The one musician Bob Dylan called “deceiving”

Whilst Bob Dylan is rightly considered an oracle on many topics, he is best versed in the realm of songwriting. One of the most consequential musicians of all time, the Minnesotan has been on a sonic journey of mythic proportions since he broke out and has continued to fascinate.

As is well-known, Dylan started life as a protest songwriter in the vein of his hero, Woody Guthrie, examining the most significant issues of the 1960s with his infectious music and incisive poetry that blends hard-hitting realism and comedic surrealism. From ‘Like a Rolling Stone’ to ‘Tangled Up in Blue’, the amount of classics the curly-haired troubadour has to his name is nothing short of remarkable.

Given that his status in music is indisputable, Dylan has often been asked about the sounds he himself is a fan of, and unsurprisingly, given the extensive number of areas he has tried his hand at in his time, his record collection is a varied one, ranging from classic artists loved by the mainstream to niche works out of the limelight.

When speaking to rock critic and MTV producer Bill Flanagan in 2009 for the Huffington Post, Dylan discussed some of his favourite songwriters of all time. During the interview, he mentioned the likes of Gordon Lightfoot and John Prine as those he thinks are the finest.

It was an enlightening conversation in many ways, but the most interesting account Dylan provided in it was his of Randy Newman, another he listed as one of his favourites. Notably, the songwriter is most famous for his Toy Story theme tune, ‘You’ve Got a Friend in Me’. However, as the astute Dylan pointed out, Newman’s “style is deceiving”, as although his music is apparently laid back, he often discusses vital topics. His style is so subtle that he once even earned a death threat due to one of his songs being misinterpreted.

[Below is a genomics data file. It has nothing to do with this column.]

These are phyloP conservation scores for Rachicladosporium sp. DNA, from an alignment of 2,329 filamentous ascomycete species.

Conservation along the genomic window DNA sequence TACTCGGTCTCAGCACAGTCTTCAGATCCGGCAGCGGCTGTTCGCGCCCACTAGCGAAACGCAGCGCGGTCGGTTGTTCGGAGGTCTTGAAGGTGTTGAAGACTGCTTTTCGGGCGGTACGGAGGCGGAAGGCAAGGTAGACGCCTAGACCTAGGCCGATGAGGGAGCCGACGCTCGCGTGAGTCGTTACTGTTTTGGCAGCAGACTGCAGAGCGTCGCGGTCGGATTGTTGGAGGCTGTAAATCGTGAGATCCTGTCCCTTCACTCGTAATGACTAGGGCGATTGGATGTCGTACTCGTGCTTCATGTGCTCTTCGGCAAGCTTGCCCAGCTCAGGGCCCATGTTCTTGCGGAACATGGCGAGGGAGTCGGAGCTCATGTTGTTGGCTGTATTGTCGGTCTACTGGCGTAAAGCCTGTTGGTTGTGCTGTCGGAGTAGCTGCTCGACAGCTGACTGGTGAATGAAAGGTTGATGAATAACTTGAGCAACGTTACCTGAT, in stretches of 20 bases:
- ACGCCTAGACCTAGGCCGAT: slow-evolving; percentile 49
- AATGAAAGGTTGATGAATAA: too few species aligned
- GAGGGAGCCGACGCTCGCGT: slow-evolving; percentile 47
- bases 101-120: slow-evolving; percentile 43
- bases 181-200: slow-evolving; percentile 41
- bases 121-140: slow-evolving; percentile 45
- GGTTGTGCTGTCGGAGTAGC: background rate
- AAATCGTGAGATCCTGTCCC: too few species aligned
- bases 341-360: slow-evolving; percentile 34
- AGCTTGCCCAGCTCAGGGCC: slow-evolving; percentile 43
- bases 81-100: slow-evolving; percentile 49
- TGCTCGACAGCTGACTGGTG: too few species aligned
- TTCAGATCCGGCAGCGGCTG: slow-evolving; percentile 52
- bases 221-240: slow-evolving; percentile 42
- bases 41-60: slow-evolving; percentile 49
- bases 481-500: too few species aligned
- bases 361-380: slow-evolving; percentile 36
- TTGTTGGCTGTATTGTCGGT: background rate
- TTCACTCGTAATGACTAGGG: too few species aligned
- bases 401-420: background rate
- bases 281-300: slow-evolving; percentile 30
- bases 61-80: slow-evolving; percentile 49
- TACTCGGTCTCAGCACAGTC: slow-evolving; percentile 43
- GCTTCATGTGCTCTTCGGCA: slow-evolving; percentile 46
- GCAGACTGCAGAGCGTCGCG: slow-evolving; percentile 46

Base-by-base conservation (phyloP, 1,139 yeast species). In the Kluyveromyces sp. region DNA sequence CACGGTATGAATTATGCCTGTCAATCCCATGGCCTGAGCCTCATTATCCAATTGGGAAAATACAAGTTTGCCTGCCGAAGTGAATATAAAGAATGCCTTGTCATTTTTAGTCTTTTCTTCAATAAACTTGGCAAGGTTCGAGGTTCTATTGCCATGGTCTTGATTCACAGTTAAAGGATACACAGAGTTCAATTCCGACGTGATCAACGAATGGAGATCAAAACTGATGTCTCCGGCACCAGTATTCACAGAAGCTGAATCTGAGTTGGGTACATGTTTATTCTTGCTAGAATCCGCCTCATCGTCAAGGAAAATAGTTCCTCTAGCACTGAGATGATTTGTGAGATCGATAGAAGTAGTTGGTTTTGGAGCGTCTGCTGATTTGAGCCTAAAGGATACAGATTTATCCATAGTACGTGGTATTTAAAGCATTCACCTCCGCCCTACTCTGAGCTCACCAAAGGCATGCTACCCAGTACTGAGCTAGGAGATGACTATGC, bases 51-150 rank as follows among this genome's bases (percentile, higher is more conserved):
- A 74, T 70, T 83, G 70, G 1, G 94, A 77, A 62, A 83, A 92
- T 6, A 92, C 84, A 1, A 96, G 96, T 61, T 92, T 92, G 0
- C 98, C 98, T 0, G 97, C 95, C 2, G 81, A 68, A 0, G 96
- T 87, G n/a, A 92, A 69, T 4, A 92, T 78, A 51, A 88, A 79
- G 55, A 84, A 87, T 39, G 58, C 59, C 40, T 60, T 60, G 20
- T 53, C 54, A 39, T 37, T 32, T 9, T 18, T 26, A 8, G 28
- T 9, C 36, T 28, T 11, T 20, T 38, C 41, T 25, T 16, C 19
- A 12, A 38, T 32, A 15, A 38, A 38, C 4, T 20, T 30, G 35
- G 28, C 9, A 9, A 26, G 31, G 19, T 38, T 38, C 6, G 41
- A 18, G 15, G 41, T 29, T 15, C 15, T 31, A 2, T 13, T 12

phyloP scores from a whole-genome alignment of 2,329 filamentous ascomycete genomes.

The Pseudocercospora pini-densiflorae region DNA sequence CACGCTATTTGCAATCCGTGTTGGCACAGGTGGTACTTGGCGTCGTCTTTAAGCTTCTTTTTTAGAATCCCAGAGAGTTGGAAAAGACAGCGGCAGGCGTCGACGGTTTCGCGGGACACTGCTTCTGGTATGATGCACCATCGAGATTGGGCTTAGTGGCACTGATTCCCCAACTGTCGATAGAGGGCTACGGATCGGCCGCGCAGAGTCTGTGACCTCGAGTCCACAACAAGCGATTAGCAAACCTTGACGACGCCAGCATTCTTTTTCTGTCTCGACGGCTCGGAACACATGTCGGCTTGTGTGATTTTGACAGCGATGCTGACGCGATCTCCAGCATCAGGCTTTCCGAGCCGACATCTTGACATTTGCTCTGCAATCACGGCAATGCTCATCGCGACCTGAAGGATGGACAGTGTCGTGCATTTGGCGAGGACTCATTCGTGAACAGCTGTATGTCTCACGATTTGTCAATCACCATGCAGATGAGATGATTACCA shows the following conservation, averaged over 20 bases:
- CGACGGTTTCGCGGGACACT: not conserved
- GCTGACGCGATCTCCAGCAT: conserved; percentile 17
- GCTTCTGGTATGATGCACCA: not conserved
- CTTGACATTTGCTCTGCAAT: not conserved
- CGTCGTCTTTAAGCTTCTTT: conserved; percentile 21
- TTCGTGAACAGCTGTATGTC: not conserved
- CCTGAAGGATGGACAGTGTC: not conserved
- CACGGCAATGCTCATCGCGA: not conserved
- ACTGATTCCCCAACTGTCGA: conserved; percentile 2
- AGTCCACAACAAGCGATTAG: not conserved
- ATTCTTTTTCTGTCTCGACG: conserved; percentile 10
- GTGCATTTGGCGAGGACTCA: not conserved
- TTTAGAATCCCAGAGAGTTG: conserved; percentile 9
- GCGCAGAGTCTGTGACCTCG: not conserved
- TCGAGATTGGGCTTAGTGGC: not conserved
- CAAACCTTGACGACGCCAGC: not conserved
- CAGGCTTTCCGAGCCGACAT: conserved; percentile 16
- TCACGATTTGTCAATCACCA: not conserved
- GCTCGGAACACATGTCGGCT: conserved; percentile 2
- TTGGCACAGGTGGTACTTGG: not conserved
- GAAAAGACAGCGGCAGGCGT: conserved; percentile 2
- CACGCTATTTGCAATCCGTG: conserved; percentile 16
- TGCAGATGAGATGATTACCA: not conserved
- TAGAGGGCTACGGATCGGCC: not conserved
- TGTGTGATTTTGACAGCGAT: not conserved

Dylan said of Newman: “Yeah, Randy. What can you say? I like his early songs, ‘Sail Away’, ‘Burn Down the Cornfield’, ‘Louisiana’, where he kept it simple. Bordello songs. I think of him as the Crown Prince, the heir apparent to Jelly Roll Morton. His style is deceiving. He’s so laid back that you kind of forget he’s saying important things. Randy’s sort of tied to a different era like I am”.

Listen to ‘Sail Away’ by Randy Newman below

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